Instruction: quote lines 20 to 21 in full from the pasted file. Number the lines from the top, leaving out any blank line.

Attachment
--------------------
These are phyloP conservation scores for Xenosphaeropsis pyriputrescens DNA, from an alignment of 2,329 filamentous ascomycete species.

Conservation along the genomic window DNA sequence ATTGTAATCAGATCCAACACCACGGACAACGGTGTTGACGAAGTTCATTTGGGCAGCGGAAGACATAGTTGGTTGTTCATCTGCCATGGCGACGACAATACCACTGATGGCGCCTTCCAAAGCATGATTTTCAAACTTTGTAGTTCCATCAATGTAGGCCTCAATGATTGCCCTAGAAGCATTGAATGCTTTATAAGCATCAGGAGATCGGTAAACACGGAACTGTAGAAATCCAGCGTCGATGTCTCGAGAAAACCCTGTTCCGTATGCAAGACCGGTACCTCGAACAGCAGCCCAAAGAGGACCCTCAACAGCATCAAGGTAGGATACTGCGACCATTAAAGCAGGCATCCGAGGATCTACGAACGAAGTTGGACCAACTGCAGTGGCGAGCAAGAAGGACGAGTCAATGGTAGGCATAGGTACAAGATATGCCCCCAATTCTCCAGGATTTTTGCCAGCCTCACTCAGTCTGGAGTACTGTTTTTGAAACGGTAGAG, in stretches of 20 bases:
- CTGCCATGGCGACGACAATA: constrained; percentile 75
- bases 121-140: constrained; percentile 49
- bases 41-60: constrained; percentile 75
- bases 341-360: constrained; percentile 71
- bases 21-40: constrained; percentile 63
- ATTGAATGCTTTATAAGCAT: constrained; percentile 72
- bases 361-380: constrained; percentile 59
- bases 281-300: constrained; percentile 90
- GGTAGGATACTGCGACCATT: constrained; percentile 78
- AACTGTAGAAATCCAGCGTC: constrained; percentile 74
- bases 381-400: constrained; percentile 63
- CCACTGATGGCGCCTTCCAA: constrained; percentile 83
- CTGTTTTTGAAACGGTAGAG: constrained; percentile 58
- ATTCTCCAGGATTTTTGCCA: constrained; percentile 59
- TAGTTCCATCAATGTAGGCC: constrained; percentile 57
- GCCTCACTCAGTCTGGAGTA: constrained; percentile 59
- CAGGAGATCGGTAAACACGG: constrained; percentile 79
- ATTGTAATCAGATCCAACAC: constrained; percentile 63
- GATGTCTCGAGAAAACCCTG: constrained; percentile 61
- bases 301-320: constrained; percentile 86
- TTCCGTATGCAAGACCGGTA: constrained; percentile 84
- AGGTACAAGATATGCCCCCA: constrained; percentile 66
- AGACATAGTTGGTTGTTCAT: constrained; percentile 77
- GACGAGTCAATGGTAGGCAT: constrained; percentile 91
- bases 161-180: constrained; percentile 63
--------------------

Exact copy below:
- ATTGTAATCAGATCCAACAC: constrained; percentile 63
- GATGTCTCGAGAAAACCCTG: constrained; percentile 61